[Originally published in the Rutland County Express on 6/10/10.] Sixteen years ago, a group of people passionate about the performing arts and sustainable living got together to organize a festival that ran entirely on renewable energy. Starting out as a small gathering in Middletown Springs, the annual event has grown to become “New England’s energy and music festival.”
But SolarFest is more than one weekend in July. Dedicated volunteers work together year-round not only to plan the festival itself but also to promote the organization’s commitment to teaching and demonstrating “the power and sensibilities of renewable energy and sustainable living at conferences, performances and venues throughout the year.”
Along the way, a community has formed around SolarFest, which is much more significant than the three-day festival that most people see. It is a closeknit network of families and friends who are connected by their passion for the environment and the arts.
For the young people who have grown up with SolarFest, that community has in no small way shaped their lives as they have become adults.
“There’s a whole generation of kids for whom SolarFest is all they’ve known,” said Rachel Fredette, 25. Rachel was 9 years old when she attended the very first SolarFest with her family. She started volunteering soon after – first as a runner, and then, answering phones, working in the box office and with the food vendors.
Rachel is grateful to her parents for teaching her about sustainability and the environment from a young age. She notes that building environmental awareness is important, but that people need to show it rather than tell it.
“Some people approach sustainability as a guilt trip,” she said. “It’s important to demonstrate it, to teach people to love the environment, and to empower them.”
Within the SolarFest community, this ethos is omnipresent.
“It’s so inspiring to be around people who are living it,” she said.
As Rachel has gotten older, her involvement with SolarFest has deepened. She now acts as the Solar Generation Youth Coordinator for the event. The Solar Generation, now in its second year, is a workshop track designed especially for young people ages 25 and under. The program gives young people attending the festival with their parents a chance to meet some people their own age. Local youth volunteers act as “ambassadors” and make themselves available to show them around.
While the festival had in the past featured a “Kids Corner,” Rachel noted that there was never a specific focus for children or young adults. As the younger SolarFest generation has matured, they have stepped in to give back by developing workshops for younger festival attendees.
The workshops themselves provide participants the opportunity to have fun, learn and gain skills that they can take home with them, and hopefully, give back to their respective communities. Activities include a site tour, a movie night and papermaking and composting workshops. (A full list of Solar Generation workshops can be found at http://www.solarfest.org.)
Indeed, the SolarFest community has left an impression on those who grew up within it. For these young people, it’s an experience that they look back upon fondly, and carry with them as they go out into the world.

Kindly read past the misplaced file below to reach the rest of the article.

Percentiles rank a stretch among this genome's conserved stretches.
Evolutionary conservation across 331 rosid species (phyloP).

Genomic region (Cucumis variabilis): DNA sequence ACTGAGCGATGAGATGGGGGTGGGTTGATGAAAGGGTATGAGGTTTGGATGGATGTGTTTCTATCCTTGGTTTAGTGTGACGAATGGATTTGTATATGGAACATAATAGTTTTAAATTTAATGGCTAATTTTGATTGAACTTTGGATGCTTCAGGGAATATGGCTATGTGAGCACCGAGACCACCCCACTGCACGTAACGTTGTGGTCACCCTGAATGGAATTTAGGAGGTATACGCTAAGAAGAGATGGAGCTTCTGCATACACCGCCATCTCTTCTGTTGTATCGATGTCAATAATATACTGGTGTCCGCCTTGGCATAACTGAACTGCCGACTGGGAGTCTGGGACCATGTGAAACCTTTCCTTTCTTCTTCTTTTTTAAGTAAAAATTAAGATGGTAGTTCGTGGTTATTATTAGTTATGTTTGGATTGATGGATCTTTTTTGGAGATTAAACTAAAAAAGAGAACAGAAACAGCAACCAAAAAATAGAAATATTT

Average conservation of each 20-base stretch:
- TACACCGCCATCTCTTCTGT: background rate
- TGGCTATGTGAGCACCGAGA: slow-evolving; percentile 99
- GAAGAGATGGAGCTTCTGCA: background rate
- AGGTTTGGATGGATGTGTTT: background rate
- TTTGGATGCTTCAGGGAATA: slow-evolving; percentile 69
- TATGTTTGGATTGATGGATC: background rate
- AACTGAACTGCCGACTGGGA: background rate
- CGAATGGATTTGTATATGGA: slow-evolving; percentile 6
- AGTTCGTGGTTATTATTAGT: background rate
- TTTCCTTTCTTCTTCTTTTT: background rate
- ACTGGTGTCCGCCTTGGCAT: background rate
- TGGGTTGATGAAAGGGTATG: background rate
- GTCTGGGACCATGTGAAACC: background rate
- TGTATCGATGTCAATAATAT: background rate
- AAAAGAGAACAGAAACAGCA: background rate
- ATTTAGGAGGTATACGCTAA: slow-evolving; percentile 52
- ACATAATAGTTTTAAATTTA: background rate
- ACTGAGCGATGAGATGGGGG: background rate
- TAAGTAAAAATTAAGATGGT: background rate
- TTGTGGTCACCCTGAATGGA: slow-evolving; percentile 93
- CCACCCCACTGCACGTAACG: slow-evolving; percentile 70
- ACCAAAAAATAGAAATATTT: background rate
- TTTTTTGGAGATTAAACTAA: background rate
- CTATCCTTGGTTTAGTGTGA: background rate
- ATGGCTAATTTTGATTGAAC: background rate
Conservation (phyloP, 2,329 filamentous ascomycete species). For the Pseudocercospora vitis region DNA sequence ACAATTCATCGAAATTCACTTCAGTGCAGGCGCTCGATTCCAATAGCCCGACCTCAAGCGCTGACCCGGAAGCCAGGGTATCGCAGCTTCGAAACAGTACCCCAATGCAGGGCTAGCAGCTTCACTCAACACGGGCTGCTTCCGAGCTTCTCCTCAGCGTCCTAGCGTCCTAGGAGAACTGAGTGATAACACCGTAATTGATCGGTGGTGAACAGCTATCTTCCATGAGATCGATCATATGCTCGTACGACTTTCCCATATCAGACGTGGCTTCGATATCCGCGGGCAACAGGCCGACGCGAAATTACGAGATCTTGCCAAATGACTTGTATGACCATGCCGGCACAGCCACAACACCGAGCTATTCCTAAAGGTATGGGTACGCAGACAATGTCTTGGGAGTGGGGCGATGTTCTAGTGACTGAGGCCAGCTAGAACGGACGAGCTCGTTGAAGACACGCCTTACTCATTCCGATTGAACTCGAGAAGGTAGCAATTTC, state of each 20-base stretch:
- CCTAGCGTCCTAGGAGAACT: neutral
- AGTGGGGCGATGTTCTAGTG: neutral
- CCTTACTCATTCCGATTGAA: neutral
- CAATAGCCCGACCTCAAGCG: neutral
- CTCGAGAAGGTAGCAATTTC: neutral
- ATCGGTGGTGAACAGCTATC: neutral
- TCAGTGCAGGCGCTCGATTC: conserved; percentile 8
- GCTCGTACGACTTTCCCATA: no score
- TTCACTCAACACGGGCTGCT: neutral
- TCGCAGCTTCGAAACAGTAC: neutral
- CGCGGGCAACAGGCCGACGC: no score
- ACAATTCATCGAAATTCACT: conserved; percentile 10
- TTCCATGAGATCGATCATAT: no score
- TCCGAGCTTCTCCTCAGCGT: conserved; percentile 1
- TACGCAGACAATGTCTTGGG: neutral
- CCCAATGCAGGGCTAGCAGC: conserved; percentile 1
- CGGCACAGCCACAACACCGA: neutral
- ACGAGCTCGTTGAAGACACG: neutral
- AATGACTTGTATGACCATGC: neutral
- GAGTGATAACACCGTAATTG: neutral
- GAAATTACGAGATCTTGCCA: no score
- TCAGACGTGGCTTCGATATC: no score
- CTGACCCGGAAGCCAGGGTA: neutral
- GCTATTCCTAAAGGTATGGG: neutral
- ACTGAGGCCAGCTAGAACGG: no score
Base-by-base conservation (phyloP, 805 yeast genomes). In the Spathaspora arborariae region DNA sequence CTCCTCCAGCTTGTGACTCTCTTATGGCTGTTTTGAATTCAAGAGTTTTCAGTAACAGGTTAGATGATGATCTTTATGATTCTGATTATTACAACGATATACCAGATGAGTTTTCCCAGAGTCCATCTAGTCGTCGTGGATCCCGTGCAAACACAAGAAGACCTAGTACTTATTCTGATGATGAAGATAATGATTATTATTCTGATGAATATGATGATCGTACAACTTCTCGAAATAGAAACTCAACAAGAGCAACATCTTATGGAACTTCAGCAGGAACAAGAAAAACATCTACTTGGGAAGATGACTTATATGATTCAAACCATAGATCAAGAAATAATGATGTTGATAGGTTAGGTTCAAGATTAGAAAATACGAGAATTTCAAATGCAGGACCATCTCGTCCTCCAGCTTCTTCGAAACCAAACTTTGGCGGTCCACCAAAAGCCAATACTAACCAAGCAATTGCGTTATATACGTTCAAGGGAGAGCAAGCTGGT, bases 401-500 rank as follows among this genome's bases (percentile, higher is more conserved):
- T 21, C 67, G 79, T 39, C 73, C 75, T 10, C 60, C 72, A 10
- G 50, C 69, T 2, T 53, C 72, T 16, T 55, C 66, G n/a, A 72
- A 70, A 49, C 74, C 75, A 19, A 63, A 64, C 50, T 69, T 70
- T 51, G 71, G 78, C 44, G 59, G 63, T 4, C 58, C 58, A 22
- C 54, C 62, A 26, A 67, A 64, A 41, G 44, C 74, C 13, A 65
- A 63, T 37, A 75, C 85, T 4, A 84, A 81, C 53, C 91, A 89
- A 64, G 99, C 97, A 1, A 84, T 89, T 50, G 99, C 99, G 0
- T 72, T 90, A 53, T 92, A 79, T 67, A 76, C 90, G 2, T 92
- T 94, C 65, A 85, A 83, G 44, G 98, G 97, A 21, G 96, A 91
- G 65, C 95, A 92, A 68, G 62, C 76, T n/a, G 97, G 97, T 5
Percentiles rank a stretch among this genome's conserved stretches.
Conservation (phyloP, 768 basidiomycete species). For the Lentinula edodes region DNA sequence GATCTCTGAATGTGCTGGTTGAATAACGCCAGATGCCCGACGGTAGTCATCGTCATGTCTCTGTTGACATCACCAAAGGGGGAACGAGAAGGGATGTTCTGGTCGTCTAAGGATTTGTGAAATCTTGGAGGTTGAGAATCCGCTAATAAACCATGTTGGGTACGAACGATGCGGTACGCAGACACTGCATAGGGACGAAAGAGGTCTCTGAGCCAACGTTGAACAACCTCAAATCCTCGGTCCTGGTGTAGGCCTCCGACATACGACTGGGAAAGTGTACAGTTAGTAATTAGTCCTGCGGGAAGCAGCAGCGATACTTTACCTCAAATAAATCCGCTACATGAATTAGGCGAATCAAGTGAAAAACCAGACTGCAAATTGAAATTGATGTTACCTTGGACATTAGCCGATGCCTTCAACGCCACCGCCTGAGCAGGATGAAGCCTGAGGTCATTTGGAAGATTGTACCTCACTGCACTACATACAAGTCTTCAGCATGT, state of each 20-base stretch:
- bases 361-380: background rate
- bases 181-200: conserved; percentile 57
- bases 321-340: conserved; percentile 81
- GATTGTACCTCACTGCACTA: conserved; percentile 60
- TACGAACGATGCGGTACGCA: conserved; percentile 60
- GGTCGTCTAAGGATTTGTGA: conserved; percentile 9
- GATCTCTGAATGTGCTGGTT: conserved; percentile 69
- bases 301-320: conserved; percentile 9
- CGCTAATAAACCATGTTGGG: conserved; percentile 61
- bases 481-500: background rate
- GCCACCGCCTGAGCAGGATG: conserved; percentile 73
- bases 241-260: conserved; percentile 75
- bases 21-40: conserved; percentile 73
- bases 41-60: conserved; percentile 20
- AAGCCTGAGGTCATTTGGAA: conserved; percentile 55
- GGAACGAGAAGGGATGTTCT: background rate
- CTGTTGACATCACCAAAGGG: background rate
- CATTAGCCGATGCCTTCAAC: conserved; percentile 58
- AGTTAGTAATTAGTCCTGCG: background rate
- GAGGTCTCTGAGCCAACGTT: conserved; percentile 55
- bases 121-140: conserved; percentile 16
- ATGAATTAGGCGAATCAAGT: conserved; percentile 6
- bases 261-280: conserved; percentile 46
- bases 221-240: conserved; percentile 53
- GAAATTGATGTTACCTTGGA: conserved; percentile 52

“Solarfest was a very important part of my childhood,” said Rachel’s sister, Lisa Fredette, 22. “The day after the festival I would feel disappointed that there were 364 days until the next one. It was such a part of my life that it never occurred to me that other people were not raised to care about the environment.”
Young people like Lisa and Rachel, who grew up and volunteered at SolarFest, have acquired valuable skills and experience, which have helped them to build their résumés and have access to a network of people who are able to provide guidance in exploring future careers in education, renewable energy or sustainability.
Lisa credits the “people and atmosphere” around her at SolarFest for instilling in her the value of environmental education. She studied Environmental Science and Ecological Design at the University of Vermont, and hopes to attend graduate school where she will continue her studies in those fields. Ultimately, she hopes to teach – sharing her passion for the environment and her workshop experience at SolarFest with another generation eager to learn.
Patty Kenyon, managing director of SolarFest, is pleased to see how the younger generation of festivalgoers has become involved.
“It is so encouraging to see the young people who grew up with SolarFest turn the corner into adulthood and continue to be interested, and not only just interested, but excited and passionate about helping SolarFest succeed,” she said.
Of how the festival has shaped the way in which these young people view and interact with the world, Kenyon says she is “proud and humbled,” noting that their “drive and dedication to make the world a better place … transcends this small event that happens one weekend a year.”
Lisa noted how she has seen the festival grow and change over the years – from its modest beginnings in Middletown Springs to its current booming incarnation at Forget-Me-Not Farm in Tinmouth. What started out as a small community of friends has evolved into an event that draws people from around the world. However, she is quick to note that this growth has not “diminished the SolarFest spirit.”
Indeed, she is glad that SolarFest now has the opportunity to reach so many more people who can take what they learn and experience at SolarFest out into the world.
“If we can get enough people in active thought about making the world a better place, then we actually have a shot at it,” she said. “I am so proud to be a part of what I find to be an excellent step in this endeavor.”
SolarFest returns to Forget-Me-Not Farm in Tinmouth on July 16, 17 and 18. For tickets, workshop and music schedules or additional information, visit http://www.solarfest.org.